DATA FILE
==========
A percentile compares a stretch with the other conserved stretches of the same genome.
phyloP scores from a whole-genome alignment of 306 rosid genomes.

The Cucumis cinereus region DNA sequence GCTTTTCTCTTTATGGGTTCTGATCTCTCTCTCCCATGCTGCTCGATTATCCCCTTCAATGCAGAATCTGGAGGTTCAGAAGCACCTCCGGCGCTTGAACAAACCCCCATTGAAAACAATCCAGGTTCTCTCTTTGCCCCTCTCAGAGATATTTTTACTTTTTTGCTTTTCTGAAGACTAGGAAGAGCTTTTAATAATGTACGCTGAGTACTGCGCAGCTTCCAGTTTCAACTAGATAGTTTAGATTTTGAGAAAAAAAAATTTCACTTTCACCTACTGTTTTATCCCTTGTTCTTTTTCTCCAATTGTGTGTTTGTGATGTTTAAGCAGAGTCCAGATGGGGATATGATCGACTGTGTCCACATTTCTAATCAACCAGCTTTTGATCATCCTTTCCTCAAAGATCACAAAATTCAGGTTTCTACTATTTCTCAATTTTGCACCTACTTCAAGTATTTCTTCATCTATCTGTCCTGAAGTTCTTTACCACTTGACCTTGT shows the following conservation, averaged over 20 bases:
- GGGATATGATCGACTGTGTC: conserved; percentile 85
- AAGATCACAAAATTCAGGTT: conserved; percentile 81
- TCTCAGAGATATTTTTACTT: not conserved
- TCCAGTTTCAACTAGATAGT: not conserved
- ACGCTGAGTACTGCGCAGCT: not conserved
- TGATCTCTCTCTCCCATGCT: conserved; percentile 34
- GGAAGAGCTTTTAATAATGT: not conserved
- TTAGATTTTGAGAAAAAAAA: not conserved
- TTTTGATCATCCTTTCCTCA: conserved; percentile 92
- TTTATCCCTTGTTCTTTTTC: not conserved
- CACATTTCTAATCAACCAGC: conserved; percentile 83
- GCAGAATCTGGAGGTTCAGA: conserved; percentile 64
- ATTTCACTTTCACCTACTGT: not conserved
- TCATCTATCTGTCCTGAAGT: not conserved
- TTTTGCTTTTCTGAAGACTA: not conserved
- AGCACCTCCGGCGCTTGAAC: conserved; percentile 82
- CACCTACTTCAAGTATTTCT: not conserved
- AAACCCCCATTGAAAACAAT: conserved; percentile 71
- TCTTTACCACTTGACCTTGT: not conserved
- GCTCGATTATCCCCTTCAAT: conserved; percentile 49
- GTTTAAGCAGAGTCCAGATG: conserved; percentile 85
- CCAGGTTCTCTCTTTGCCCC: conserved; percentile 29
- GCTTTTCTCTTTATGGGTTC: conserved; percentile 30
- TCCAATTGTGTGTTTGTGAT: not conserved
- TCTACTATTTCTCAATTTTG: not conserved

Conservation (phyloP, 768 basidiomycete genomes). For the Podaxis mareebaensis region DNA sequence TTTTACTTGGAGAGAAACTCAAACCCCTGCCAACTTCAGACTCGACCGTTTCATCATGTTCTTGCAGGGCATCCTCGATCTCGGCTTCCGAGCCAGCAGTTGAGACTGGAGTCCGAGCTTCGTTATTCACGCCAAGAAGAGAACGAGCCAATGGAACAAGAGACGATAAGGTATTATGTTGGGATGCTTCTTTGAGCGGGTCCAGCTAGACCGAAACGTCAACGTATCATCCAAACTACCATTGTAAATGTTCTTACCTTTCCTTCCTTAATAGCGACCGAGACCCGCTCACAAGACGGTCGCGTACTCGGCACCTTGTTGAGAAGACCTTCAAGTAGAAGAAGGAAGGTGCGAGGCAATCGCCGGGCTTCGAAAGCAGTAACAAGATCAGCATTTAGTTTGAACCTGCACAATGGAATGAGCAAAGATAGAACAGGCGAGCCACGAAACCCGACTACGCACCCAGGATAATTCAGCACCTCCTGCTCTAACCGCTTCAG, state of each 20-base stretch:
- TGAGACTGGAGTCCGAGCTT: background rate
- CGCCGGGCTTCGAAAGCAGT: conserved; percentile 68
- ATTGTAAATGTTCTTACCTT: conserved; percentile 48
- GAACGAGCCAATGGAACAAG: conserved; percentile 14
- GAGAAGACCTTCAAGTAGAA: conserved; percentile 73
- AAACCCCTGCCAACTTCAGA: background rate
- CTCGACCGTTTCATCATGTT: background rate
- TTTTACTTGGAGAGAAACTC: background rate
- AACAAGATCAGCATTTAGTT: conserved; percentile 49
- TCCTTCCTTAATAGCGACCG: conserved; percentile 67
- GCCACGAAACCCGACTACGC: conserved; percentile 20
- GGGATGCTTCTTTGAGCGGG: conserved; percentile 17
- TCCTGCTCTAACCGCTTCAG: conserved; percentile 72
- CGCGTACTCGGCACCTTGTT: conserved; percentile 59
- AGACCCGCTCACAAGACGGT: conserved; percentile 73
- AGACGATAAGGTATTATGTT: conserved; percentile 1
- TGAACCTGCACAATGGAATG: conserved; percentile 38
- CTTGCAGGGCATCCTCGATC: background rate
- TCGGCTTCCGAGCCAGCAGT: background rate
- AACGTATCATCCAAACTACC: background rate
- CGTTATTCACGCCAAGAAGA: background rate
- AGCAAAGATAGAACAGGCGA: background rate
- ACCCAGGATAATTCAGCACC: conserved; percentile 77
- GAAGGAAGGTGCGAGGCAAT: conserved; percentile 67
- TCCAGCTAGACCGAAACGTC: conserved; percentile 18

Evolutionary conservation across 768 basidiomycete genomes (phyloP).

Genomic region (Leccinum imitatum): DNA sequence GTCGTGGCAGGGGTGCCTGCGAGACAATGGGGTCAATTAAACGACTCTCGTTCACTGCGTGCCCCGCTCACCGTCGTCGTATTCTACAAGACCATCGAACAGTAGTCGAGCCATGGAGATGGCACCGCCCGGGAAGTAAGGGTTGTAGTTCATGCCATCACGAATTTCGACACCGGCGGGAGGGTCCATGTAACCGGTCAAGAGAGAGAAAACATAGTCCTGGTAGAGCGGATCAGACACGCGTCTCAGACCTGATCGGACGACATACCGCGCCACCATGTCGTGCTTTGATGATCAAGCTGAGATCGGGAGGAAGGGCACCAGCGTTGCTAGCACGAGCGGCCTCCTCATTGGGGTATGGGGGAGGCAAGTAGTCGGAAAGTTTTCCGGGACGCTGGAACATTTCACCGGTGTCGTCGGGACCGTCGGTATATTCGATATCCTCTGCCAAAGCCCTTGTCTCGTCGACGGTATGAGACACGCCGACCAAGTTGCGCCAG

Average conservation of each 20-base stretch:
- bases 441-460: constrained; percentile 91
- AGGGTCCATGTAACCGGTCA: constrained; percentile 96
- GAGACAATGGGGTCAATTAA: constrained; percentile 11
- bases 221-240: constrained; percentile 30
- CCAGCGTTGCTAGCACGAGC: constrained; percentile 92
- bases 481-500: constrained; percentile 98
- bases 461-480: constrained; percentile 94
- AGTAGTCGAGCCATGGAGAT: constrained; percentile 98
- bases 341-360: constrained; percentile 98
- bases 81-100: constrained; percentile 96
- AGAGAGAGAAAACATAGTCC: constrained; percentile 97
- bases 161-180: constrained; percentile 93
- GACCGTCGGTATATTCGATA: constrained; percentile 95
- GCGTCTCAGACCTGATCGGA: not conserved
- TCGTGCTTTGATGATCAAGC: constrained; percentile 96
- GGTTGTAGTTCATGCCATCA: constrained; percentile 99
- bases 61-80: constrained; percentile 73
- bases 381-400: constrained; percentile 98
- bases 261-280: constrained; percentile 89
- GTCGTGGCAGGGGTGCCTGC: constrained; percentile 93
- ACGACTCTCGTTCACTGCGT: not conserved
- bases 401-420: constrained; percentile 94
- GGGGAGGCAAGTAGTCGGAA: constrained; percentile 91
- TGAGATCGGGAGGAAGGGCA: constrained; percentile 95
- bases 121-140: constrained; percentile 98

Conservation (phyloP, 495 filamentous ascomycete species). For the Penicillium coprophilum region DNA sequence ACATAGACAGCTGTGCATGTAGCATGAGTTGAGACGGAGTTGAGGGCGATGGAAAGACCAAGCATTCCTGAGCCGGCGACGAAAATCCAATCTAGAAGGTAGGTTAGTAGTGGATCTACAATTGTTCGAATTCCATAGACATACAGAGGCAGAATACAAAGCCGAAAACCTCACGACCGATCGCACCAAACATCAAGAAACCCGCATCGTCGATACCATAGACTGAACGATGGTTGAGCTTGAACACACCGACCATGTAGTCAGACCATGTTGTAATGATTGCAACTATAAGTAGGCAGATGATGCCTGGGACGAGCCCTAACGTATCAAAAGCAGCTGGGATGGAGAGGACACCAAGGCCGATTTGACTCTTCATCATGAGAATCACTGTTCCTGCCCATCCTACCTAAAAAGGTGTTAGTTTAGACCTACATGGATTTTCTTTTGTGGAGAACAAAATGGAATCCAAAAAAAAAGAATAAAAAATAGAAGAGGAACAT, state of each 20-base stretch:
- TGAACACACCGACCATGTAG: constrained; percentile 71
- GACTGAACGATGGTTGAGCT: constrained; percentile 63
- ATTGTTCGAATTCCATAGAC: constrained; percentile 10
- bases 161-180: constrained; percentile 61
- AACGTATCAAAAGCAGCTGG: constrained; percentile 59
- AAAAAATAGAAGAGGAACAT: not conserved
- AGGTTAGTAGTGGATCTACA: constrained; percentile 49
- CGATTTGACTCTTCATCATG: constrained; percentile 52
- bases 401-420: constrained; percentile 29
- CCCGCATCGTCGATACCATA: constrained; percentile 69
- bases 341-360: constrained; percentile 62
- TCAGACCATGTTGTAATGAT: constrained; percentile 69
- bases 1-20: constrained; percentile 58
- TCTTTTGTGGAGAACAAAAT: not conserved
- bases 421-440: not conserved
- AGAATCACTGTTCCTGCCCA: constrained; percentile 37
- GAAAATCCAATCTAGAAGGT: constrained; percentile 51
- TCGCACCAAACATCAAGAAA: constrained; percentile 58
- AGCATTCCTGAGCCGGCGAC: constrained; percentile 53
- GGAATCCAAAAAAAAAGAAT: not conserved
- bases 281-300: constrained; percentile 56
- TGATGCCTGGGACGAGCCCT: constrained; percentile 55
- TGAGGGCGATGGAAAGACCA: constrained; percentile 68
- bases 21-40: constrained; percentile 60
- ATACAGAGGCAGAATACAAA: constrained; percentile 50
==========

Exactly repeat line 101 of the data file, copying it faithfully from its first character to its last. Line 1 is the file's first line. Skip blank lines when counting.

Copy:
- TCGCACCAAACATCAAGAAA: constrained; percentile 58